Cape Breton doctors, province search for cause of high hospital death rate


The Nova Scotia Health Authority and a group of local doctors are both doing separate reviews to figure out why so many people are dying unexpectedly in Cape Breton Regional Municipality hospitals.

The death rate in CBRM hospitals has been the highest in the country three years in a row and was well above the national average for two years before that.

Ward Patrick, senior director of critical care with the health authority, said officials have tried to standardize improvements across the province on the assumption that numbers would get better everywhere.

As a result, the provincial hospital standardized mortality ratio (HSMR) has steadily come down over the last few years.

The Cape Breton rate dipped briefly two years ago, but shot back up in new numbers released last month by the Canadian Institute for Health Information (CIHI).

Ward Patrick, senior director of critical care with the Nova Scotia Health Authority, says officials have tried to standardize improvements across the province. (Nova Scotia Health Authority)

“We had assumed that we had finally hit the tipping point for Cape Breton and that they were starting to show the same improvement as the rest of the province was seeing and that changed in December,” Patrick said. “We said we can’t assume that anymore. We now need to have a look and see if there’s something different.”

The health authority says most unexpected hospital deaths are from chronic obstructive pulmonary disease (COPD), heart failure and sepsis.

It says one of the reasons for the high numbers in CBRM hospitals is that numbers from four hospitals are being combined and reported as one, which skews the data.

Officials also say there are errors in the data they send to CIHI.

They say administrative staff sometimes improperly code charts by including palliative cases with data about expected deaths, and doctors sometimes fail to write a discharge summary, which makes it harder for staff to code properly.

Patrick said officials have started meeting with a medical advisory committee to identify solutions to some of the data problems.

A review two years ago foundĀ about two per cent of charts were improperly coded, and Patrick said seven per cent of charts last year did not have a discharge summary.

‘A very difficult nut to crack,’ says health official

Even though palliative cases have previously been identified as skewing the data, the errors have continued, he said.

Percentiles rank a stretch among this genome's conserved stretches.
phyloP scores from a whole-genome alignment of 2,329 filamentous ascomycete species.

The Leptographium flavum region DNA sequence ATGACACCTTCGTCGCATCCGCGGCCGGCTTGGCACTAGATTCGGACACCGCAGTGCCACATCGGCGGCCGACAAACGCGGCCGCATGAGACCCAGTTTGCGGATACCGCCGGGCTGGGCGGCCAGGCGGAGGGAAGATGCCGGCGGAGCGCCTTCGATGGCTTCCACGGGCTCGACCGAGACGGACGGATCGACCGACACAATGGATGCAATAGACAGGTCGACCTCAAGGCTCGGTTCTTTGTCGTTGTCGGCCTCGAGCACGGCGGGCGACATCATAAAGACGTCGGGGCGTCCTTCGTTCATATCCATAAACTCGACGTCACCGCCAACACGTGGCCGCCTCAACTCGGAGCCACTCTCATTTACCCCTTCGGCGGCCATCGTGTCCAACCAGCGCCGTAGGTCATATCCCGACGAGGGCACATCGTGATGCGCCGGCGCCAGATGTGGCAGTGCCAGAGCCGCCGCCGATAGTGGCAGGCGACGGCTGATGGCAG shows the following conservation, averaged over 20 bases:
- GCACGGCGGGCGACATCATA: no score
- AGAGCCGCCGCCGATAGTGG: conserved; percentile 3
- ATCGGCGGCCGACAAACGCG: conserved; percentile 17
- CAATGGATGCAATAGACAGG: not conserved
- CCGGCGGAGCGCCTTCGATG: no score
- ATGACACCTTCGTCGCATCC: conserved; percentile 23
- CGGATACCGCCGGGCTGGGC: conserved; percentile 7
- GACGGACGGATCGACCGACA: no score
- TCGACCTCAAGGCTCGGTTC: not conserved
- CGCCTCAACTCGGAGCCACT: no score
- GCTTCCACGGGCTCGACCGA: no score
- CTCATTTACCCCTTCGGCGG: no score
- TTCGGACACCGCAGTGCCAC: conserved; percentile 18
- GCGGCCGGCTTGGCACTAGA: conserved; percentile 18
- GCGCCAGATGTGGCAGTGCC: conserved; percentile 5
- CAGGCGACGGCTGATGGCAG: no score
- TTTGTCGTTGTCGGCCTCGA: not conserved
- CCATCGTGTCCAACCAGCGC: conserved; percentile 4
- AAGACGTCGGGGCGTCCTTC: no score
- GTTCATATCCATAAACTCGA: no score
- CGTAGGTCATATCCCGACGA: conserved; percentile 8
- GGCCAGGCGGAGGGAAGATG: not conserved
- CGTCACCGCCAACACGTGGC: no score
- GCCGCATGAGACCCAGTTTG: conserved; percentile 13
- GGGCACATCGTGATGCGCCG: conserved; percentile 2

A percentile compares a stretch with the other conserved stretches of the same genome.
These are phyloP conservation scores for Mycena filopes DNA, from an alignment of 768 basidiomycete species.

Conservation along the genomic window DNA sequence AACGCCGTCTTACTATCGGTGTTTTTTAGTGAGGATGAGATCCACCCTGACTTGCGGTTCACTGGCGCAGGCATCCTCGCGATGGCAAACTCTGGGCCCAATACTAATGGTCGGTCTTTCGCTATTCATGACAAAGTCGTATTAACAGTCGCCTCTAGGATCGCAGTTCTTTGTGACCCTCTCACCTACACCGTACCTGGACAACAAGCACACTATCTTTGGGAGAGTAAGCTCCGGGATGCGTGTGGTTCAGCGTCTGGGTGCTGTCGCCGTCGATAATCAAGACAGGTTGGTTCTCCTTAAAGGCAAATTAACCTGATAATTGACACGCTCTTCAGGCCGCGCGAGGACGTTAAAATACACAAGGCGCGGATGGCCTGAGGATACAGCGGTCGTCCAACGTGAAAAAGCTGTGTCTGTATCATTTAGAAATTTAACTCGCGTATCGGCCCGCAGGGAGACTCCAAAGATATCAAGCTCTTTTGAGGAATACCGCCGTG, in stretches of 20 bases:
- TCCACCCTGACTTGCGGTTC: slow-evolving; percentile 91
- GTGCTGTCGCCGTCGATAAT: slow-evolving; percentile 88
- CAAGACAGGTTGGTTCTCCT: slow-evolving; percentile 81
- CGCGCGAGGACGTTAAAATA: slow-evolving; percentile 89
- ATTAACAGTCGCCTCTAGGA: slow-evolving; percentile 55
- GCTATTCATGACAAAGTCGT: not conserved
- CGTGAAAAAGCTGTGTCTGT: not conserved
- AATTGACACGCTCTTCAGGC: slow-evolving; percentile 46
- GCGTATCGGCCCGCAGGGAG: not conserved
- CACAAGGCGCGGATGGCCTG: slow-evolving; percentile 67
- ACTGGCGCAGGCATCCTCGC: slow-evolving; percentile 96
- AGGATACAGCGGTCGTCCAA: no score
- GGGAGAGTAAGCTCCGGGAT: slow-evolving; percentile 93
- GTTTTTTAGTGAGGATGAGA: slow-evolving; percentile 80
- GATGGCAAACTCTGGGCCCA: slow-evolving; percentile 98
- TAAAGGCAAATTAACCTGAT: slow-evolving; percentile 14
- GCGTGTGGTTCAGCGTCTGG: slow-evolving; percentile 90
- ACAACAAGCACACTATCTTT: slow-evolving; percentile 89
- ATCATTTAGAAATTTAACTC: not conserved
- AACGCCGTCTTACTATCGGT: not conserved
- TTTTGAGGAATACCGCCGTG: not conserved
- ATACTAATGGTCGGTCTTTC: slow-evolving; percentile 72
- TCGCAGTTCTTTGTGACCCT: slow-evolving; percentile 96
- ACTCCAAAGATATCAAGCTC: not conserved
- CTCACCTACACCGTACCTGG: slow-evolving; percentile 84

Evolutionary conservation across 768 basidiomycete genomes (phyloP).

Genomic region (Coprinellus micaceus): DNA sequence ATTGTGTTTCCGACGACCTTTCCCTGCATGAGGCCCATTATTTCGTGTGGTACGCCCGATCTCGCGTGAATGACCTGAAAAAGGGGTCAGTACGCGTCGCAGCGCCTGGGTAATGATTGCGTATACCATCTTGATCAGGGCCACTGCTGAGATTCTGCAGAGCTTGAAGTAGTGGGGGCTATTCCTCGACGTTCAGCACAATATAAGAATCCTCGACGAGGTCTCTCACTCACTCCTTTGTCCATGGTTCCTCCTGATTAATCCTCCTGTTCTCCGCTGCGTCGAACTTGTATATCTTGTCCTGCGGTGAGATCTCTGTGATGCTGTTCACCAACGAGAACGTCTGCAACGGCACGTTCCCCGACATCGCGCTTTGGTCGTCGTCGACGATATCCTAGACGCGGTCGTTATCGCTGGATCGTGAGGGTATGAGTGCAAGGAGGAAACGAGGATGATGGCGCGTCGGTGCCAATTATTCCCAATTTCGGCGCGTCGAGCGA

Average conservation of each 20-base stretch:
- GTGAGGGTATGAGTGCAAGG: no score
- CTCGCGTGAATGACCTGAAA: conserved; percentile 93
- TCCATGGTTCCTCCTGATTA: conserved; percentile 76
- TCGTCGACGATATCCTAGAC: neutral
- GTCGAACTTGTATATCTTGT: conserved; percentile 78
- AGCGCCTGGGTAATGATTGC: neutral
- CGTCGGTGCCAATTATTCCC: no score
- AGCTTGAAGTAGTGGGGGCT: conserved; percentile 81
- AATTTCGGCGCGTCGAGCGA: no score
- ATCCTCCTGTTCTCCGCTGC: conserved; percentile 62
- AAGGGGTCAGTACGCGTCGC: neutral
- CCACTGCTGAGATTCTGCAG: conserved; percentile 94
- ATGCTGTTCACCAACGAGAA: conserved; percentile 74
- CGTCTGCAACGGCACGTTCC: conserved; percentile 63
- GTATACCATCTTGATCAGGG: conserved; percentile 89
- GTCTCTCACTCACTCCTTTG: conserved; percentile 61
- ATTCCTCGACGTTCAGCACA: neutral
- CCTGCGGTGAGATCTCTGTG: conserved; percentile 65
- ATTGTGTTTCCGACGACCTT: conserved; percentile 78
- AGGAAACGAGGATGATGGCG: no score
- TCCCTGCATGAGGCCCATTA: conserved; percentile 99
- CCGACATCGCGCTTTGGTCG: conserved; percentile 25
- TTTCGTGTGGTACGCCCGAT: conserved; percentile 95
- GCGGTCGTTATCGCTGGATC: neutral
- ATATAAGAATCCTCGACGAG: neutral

“It’s been a very difficult nut to crack for us, because up to now, when we go back and look at it, there are a lot of charts that would be excluded, or should be excluded, based on the palliative care status of the patient.

“We know that we have to look at this and try and make improvements. The frustrating part for us has been the things that we’ve been doing up to now have been working throughout the province as a whole. The one piece that’s been more resistant has been Cape Breton health-care complex.”

Patrick said the health authority has formed several teams to look specifically at the three main causes of unexpected death in Cape Breton.

What the health authority is doing

The province has also:

  • Recommended improvements that were delayed by COVID-19.
  • Implemented an infection identification and control program.
  • Updated standard orders for sepsis and COPD.
  • Begun a review on sepsis identification in wards outside the emergency department.
  • Provided refresher training for coding staff.
  • Started investigating the effect of transfers from one hospital to another within CBRM.

Dr. Margaret Fraser, a family physician who works out of the Cape Breton Regional Hospital in Sydney, said a group of local doctors is starting an independent review of the numbers.

She said medical staff are concerned because reporting on the hospital deaths is frightening people and keeping them from getting care.

Fraser said people need to know the hospitals have good quality staff who care and are looking for ways to improve.

“Is there an issue in the Cape Breton Regional Hospital?” she said. “Probably, but we need to look at that closer and find out where the quality improvement needs to be done.

Dr. Margaret Fraser, a family physician who works out of the Cape Breton Regional Hospital in Sydney, says medical staff are concerned because reporting on the hospital deaths is frightening people and keeping them from getting care. (Gary Mansfield/CBC)

“Although the health authority has done quality reviews in the past, I don’t think there has been sufficient attention given to this specific group of hospitals.”

Fraser said local doctors want to look at issues beyond the data CIHI uses.

She said factors like poverty and obesity can affect whether patients seek health care in a timely manner.

“We really are very early on in what we’re doing,” she said.

According to CIHI, an HSMR of 100 roughly represents the average expected number of deaths at any given hospital.

‘This is a real improvement,’ says Patrick

Five years ago, the provincial number was 115. It rose two years later to 129, but the last annual report shows it is back down to 107.

Patrick said new six-month data since then show the provincial mortality ratio has come down to match the national average and the numbers in Cape Breton have significantly improved.

He said the partial numbers place the provincial and national averages at 101, while the mortality ratio in CBRM hospitals is down from 143 to 119.

Even though there may be fewer people in hospital because of the COVID-19 pandemic, any effect on the data in Cape Breton has an equal effect on the data provincially and nationally, said Patrick.

“I actually believe in spite of COVID, this is a real improvement,” he said.

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